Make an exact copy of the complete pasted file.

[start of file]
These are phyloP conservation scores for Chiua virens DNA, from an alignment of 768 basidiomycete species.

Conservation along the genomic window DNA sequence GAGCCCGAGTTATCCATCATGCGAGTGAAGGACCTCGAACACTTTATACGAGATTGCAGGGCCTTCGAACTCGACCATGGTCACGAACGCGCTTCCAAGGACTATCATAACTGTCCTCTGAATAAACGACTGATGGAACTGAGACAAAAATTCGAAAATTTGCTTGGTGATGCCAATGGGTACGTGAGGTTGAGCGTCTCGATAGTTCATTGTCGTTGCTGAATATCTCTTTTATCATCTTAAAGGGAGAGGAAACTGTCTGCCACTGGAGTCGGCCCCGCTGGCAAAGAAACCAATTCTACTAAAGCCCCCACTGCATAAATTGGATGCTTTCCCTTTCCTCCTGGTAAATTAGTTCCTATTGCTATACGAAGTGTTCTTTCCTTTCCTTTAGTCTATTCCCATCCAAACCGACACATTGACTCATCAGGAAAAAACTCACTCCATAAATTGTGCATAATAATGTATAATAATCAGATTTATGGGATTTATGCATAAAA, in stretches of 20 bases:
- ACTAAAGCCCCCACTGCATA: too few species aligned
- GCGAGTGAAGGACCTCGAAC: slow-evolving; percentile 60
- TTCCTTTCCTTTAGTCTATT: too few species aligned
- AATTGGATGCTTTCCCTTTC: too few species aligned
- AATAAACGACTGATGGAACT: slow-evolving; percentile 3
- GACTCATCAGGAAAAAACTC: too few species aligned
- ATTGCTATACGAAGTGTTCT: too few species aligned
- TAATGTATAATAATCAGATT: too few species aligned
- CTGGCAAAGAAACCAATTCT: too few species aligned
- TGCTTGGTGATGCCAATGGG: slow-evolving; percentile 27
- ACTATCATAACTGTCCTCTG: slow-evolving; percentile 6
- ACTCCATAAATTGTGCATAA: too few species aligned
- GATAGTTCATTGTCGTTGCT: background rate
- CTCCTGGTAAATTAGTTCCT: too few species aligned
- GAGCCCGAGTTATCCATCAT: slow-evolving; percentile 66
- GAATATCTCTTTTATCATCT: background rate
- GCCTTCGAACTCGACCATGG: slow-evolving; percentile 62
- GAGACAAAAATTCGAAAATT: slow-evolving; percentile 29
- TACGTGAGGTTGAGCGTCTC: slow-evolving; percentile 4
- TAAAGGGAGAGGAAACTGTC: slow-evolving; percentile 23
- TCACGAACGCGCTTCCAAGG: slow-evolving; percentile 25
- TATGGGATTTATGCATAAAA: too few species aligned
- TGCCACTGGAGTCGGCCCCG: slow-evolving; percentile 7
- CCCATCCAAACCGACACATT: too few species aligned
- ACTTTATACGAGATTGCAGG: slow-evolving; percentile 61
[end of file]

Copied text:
These are phyloP conservation scores for Chiua virens DNA, from an alignment of 768 basidiomycete species.

Conservation along the genomic window DNA sequence GAGCCCGAGTTATCCATCATGCGAGTGAAGGACCTCGAACACTTTATACGAGATTGCAGGGCCTTCGAACTCGACCATGGTCACGAACGCGCTTCCAAGGACTATCATAACTGTCCTCTGAATAAACGACTGATGGAACTGAGACAAAAATTCGAAAATTTGCTTGGTGATGCCAATGGGTACGTGAGGTTGAGCGTCTCGATAGTTCATTGTCGTTGCTGAATATCTCTTTTATCATCTTAAAGGGAGAGGAAACTGTCTGCCACTGGAGTCGGCCCCGCTGGCAAAGAAACCAATTCTACTAAAGCCCCCACTGCATAAATTGGATGCTTTCCCTTTCCTCCTGGTAAATTAGTTCCTATTGCTATACGAAGTGTTCTTTCCTTTCCTTTAGTCTATTCCCATCCAAACCGACACATTGACTCATCAGGAAAAAACTCACTCCATAAATTGTGCATAATAATGTATAATAATCAGATTTATGGGATTTATGCATAAAA, in stretches of 20 bases:
- ACTAAAGCCCCCACTGCATA: too few species aligned
- GCGAGTGAAGGACCTCGAAC: slow-evolving; percentile 60
- TTCCTTTCCTTTAGTCTATT: too few species aligned
- AATTGGATGCTTTCCCTTTC: too few species aligned
- AATAAACGACTGATGGAACT: slow-evolving; percentile 3
- GACTCATCAGGAAAAAACTC: too few species aligned
- ATTGCTATACGAAGTGTTCT: too few species aligned
- TAATGTATAATAATCAGATT: too few species aligned
- CTGGCAAAGAAACCAATTCT: too few species aligned
- TGCTTGGTGATGCCAATGGG: slow-evolving; percentile 27
- ACTATCATAACTGTCCTCTG: slow-evolving; percentile 6
- ACTCCATAAATTGTGCATAA: too few species aligned
- GATAGTTCATTGTCGTTGCT: background rate
- CTCCTGGTAAATTAGTTCCT: too few species aligned
- GAGCCCGAGTTATCCATCAT: slow-evolving; percentile 66
- GAATATCTCTTTTATCATCT: background rate
- GCCTTCGAACTCGACCATGG: slow-evolving; percentile 62
- GAGACAAAAATTCGAAAATT: slow-evolving; percentile 29
- TACGTGAGGTTGAGCGTCTC: slow-evolving; percentile 4
- TAAAGGGAGAGGAAACTGTC: slow-evolving; percentile 23
- TCACGAACGCGCTTCCAAGG: slow-evolving; percentile 25
- TATGGGATTTATGCATAAAA: too few species aligned
- TGCCACTGGAGTCGGCCCCG: slow-evolving; percentile 7
- CCCATCCAAACCGACACATT: too few species aligned
- ACTTTATACGAGATTGCAGG: slow-evolving; percentile 61